The patient merely uses the telescope for a brief glance at a street sign, traffic light, or other items. When changing lanes, it’s the same as glancing in the rearview or side-view mirrors. So there isn’t much of a learning curve for most people to figure out how to use the bioptic glasses. It does take some getting accustomed to the fact that your field of vision is reduced. You’re just using them to see details of a street sign or something similar for a short time. The telescope is mounted on the top of the glasses above your normal line of sight. When needing to spot something in the distance you slightly tip your head down to look through the bioptic telescope and then return to the normal carrier lens after seeing what you need to in the distance.

Escoop low vision glasses for driving

What are escoop’s?

E-Scoop glasses are glasses with a patented design with five optical characteristics to help patients get the most out of their residual eyesight. E-Scoop glasses direct your gaze to the area of your eye that is least impacted by vision loss.

The E-Scoop glasses function by combining the following characteristics:

  • Anti-reflective (Coating) — When using a computer, driving at night, or doing other comparable activities, the anti-reflective coating minimizes glare.
  • Base (Curve) – The lens curve enlarges the picture slightly, allowing a person with poor vision to see more detail.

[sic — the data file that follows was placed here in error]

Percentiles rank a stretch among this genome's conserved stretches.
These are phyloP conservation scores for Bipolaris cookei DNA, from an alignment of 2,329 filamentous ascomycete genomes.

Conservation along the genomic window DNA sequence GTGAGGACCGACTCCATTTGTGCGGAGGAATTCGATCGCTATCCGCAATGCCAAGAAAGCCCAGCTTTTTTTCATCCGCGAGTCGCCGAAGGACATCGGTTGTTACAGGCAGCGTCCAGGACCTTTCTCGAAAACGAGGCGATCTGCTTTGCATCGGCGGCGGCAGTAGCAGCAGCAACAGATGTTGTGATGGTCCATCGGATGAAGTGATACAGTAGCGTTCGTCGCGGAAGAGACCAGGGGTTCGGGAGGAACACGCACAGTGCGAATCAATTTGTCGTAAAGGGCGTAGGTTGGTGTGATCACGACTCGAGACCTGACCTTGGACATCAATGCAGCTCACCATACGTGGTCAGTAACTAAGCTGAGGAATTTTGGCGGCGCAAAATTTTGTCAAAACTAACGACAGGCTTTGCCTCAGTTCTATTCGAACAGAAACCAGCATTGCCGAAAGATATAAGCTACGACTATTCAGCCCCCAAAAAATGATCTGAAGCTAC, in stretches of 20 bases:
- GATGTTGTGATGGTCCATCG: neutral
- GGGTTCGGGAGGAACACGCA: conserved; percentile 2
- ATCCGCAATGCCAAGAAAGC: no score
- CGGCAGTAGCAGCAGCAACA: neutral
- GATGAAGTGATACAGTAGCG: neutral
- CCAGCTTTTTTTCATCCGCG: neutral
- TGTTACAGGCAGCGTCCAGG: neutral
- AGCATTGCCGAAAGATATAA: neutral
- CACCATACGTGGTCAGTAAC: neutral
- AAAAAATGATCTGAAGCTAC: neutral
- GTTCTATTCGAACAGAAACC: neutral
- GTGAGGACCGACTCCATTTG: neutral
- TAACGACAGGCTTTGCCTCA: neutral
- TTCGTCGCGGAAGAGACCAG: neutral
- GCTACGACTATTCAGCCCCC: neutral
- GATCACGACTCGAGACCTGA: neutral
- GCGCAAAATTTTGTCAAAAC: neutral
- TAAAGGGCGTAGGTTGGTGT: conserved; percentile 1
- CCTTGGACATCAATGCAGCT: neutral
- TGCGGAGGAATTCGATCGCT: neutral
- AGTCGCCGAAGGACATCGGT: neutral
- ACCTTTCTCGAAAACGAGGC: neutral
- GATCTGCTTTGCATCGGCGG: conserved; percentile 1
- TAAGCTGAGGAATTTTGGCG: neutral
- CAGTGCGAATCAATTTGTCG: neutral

• The prism guides light away from the damaged regions of the macula and toward the outside area, which is untouched in the early stages of vision loss.
  • The tint reduces visual stress from strong light while also providing UV protection, resulting in increased comfort and better vision.

How do escoops help people to drive?

Because of the filters and the anti-reflective coatings, the escoops help to cut glare. The unique base curve gives between 6-10% magnification of all things viewed through the lenses. This not only makes seeing detail better but maybe the extra nudge you need to pass the vision requirements for your state driving test. As mentioned above the prism shifts the image to a more functional part of the retina also giving a clearer image for driving. The tints also help in low light conditions for better contrast sensitivity.

Sunglasses for people with low vision

Sunglasses for low vision

Glare can be a huge issue for some people depending on their low vision underlying cause. The glare, for example, may make it difficult to see on a bright day. This is a common issue for people with AMD.

This is particularly true if the person has both macular degeneration and a cataract. Regular sunglasses may reduce glare, but they also reduce contrast, which can be problematic. It is important to choose the finest sunglasses for you. You’ll need the capacity to notice things when the contrast is reduced.  Which may be an issue while driving if your eyesight is poor. You may restrict your driving to sunny, bright lighting conditions and daytime driving. If you realize that this is an issue for you.